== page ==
Masters Theses


"With resources becoming more and more scarse [sic] as well as increasing competition caused by the liberalisation of the energy markets electric load modelling becomes ever more important for proper resource allocation.

This work tries to bridge the gap between long-term modelling done mainly via econometric approaches and short-term modelling in which time series models are more commonplace by focussing [sic] on pure time series modelling [sic] and exploring its limits in the process. Due to various seasonalities present in the data the approach chosen starts with a subdivision of the time axis in different time frames: A model for the yearly horizon based on monthly data, one for the weekly horizon based on daily data and finally a model for the daily horizon based on hourly data is developed. Basis for the case study is data acquired via PJM for American Electric Power's region (AEP) spanning from 1st January 2005 to 31st December 2010.

On the yearly horizon it can be shown that a classical SARIMA-model yields sufficiently good results. On a weekly horizon different approaches had to be experimented with: Inclusion of dummy variables in various settings, a fractionally integrated ARMA-approach to address the possibility of long-term memory as well as a vector-autoregressive approach. A remedy was found in a periodic time series regression establishing an autoregressive model for each day of the week.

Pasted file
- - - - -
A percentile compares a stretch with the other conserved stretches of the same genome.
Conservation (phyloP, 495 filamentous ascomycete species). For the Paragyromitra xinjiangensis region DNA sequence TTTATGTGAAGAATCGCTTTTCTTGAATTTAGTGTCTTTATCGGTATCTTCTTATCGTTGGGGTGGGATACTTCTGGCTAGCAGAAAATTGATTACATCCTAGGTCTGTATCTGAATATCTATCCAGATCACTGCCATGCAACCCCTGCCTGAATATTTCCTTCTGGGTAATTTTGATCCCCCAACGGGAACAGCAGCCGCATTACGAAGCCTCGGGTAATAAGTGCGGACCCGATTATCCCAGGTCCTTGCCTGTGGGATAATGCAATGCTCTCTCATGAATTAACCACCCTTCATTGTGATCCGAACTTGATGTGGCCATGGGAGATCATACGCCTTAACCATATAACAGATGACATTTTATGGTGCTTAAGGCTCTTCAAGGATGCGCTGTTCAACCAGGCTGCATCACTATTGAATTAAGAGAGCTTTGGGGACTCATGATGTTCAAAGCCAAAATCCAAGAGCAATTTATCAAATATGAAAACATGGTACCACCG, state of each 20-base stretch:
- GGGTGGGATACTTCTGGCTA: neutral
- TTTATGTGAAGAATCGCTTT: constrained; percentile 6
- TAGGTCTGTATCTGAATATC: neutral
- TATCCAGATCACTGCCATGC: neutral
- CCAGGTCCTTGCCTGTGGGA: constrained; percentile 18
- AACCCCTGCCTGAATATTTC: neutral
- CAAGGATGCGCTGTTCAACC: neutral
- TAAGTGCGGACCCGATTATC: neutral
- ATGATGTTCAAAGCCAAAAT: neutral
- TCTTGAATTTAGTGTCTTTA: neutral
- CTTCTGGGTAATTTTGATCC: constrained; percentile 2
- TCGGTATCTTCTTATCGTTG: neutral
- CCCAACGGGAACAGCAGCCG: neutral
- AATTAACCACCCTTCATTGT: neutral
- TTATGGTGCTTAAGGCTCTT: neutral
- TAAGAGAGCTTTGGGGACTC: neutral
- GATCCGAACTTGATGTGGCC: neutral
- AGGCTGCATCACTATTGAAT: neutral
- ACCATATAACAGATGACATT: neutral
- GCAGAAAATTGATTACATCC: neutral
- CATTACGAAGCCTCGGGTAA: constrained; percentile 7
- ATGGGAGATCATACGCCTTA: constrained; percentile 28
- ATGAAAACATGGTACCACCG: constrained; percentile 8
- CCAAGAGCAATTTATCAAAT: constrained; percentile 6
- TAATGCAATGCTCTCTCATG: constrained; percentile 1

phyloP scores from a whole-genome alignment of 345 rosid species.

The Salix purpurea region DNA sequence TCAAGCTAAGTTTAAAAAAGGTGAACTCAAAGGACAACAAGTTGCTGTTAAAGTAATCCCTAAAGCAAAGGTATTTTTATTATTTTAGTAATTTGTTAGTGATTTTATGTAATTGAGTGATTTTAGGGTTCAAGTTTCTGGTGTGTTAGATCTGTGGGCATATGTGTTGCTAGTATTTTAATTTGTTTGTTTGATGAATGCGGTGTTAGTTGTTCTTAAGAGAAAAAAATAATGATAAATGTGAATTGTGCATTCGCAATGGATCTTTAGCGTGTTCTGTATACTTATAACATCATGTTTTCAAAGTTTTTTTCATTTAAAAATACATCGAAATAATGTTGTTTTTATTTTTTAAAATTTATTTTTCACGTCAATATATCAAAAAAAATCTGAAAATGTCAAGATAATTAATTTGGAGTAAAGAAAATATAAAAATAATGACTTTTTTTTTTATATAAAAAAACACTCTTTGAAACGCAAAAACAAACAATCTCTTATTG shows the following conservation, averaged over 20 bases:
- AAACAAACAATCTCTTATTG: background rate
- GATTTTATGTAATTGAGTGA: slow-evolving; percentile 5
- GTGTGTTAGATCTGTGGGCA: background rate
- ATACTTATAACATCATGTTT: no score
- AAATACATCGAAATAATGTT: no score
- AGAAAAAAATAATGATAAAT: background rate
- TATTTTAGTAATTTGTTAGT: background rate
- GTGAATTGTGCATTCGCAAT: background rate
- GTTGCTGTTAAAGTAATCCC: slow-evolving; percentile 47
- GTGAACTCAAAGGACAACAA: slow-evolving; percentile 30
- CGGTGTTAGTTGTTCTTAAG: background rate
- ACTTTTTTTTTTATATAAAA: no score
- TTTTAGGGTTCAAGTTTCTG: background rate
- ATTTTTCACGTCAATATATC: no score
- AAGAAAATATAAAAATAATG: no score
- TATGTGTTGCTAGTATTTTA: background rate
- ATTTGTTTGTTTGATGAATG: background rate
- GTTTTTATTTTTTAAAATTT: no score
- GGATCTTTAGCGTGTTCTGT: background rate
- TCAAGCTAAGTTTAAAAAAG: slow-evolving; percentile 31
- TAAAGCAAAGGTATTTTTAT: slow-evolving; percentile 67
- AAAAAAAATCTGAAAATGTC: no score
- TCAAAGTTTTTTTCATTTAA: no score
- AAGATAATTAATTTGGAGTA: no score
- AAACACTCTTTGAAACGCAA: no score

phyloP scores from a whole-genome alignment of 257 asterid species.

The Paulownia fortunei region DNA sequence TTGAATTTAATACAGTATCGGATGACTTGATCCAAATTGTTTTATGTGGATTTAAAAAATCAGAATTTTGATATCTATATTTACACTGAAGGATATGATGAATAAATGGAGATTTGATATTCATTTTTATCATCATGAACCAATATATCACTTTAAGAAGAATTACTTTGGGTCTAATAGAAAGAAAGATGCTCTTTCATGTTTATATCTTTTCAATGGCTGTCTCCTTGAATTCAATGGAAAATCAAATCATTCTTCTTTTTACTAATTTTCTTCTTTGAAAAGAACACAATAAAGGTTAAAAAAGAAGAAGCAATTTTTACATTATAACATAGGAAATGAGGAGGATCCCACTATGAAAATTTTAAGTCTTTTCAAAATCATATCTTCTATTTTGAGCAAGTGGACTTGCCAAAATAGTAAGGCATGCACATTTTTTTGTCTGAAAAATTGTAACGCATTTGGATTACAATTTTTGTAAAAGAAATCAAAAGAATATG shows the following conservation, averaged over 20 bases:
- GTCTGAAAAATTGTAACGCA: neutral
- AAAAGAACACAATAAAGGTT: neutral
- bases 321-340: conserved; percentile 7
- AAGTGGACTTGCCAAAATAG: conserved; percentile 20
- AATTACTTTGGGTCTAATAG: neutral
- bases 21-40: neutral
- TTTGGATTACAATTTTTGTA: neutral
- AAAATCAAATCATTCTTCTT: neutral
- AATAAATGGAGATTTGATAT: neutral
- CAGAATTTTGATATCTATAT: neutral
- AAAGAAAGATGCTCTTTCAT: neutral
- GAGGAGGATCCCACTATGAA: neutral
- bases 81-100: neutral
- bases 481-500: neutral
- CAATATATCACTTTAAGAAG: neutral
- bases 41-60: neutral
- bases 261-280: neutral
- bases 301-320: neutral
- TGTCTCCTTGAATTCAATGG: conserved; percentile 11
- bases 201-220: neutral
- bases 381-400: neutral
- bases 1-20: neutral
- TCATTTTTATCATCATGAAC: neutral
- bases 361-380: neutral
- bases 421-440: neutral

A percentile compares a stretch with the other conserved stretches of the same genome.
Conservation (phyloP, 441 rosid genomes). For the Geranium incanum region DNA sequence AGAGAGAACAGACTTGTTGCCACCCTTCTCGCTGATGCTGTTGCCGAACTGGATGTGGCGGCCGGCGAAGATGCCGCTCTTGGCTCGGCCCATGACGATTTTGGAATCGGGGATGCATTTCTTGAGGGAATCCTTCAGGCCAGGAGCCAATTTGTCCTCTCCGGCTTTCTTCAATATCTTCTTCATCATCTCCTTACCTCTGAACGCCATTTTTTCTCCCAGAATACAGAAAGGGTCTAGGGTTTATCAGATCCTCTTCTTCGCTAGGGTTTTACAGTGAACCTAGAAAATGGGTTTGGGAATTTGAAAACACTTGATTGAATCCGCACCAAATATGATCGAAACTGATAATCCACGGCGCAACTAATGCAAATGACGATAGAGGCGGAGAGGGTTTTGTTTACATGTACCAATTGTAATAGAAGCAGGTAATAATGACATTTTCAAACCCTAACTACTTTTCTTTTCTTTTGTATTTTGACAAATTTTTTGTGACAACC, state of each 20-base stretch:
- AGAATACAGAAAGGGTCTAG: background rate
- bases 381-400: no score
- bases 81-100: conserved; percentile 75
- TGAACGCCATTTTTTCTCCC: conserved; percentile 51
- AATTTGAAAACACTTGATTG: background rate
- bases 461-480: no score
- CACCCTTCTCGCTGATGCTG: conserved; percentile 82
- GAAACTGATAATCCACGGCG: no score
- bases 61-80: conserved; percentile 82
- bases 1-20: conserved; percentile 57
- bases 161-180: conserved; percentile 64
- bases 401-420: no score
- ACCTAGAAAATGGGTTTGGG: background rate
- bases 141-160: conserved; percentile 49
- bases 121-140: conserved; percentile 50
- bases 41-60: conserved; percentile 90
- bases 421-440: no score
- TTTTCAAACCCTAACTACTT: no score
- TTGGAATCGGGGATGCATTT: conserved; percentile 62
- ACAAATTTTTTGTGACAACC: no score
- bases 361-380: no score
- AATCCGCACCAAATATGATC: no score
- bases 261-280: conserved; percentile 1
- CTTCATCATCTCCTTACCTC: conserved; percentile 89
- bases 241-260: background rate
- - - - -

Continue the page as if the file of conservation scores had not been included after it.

Modelling on a daily horizon seasonality could not be accounted for in a classical SARIMA-approach. Thus seasonality in a preparatory step was removed via spline regression. Subsequently a classical ARMA-model was fitted. The pure time series approach at that stage reached its limits: Though a model could be found it didn't account for all effects exhibited in the data and leaving behind white noise. This suggests the inclusion of other explanatory variables in the model"--Abstract, page iii.


Samaranayake, V. A.
Bohner, Martin, 1966-

Committee Member(s)

Gelles, Gregory M.


Mathematics and Statistics

Degree Name

M.S. in Applied Mathematics


Missouri University of Science and Technology

Publication Date

Fall 2011


ix, 96 pages

Note about bibliography

Includes bibliographical references (pages 94-95).


© 2011 Matthias Benjamin Noller, All rights reserved.

Document Type

Thesis - Open Access

File Type




Subject Headings

Electric power systems -- Control
Electric power-plants -- Load -- Forecasting
Time-series analysis -- Mathematical models

Thesis Number

T 9938

Print OCLC #


Electronic OCLC #